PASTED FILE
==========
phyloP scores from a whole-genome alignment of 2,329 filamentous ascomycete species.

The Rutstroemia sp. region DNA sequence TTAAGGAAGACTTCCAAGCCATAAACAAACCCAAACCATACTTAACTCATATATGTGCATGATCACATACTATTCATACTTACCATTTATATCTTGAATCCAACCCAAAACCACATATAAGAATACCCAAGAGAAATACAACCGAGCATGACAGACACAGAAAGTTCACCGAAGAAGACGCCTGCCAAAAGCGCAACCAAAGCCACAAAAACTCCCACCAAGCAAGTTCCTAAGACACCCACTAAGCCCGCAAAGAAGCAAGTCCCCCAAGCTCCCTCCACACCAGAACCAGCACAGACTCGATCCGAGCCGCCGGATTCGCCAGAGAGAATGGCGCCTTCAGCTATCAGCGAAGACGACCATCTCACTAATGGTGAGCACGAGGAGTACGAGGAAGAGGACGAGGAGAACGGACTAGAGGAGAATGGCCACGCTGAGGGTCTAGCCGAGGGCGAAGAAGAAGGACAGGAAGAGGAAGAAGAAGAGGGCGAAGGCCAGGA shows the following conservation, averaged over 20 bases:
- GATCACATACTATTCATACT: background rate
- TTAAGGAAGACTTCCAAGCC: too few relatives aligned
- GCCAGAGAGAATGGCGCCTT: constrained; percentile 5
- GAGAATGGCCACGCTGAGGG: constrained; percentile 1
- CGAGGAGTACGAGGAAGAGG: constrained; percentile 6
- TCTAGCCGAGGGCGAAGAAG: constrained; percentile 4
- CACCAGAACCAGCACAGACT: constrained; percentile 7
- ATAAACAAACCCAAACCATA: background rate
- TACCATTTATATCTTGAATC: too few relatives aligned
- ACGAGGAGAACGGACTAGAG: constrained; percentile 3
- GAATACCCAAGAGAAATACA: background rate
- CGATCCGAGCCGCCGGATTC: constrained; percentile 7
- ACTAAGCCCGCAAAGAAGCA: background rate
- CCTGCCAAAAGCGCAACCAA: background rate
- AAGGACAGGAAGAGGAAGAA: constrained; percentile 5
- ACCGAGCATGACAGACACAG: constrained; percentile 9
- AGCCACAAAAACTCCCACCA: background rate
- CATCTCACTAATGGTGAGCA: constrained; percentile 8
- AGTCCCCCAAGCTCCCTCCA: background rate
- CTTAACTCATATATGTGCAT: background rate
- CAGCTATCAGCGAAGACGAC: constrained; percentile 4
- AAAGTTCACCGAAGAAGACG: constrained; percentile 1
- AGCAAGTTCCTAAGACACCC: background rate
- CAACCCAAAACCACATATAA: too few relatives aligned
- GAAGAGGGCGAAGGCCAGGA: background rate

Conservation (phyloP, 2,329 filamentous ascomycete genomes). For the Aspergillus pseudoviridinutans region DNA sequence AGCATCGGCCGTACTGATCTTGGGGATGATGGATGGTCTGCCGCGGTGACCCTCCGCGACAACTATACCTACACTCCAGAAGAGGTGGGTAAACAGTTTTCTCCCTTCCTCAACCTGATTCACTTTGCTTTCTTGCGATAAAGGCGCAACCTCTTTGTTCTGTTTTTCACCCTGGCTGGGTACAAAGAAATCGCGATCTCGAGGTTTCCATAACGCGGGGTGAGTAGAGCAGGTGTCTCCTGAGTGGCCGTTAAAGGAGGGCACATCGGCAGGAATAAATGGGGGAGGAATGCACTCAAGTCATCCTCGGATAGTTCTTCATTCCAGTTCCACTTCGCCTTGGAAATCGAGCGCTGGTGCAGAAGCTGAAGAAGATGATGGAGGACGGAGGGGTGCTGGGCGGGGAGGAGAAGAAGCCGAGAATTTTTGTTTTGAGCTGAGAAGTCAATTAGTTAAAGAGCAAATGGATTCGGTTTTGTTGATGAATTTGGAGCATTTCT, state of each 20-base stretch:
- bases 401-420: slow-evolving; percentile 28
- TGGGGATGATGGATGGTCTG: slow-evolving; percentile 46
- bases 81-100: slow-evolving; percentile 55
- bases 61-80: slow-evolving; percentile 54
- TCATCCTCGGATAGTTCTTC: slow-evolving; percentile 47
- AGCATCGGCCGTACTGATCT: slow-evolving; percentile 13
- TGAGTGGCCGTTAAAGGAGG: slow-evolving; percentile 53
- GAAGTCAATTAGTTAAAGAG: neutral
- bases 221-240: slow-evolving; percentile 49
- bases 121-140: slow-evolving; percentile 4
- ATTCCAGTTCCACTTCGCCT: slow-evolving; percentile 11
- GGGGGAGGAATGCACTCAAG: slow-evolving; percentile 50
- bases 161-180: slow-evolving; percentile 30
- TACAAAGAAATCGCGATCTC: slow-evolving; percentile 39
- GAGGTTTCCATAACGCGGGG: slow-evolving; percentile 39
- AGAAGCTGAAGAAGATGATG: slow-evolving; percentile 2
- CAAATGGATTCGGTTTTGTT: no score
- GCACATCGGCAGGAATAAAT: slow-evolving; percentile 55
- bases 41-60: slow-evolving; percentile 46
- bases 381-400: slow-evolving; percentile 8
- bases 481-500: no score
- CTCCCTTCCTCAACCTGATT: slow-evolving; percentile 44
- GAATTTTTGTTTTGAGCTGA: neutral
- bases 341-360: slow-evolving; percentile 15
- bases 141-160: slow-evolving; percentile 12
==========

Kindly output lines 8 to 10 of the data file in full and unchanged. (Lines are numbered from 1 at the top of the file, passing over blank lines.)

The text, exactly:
- TCTAGCCGAGGGCGAAGAAG: constrained; percentile 4
- CACCAGAACCAGCACAGACT: constrained; percentile 7
- ATAAACAAACCCAAACCATA: background rate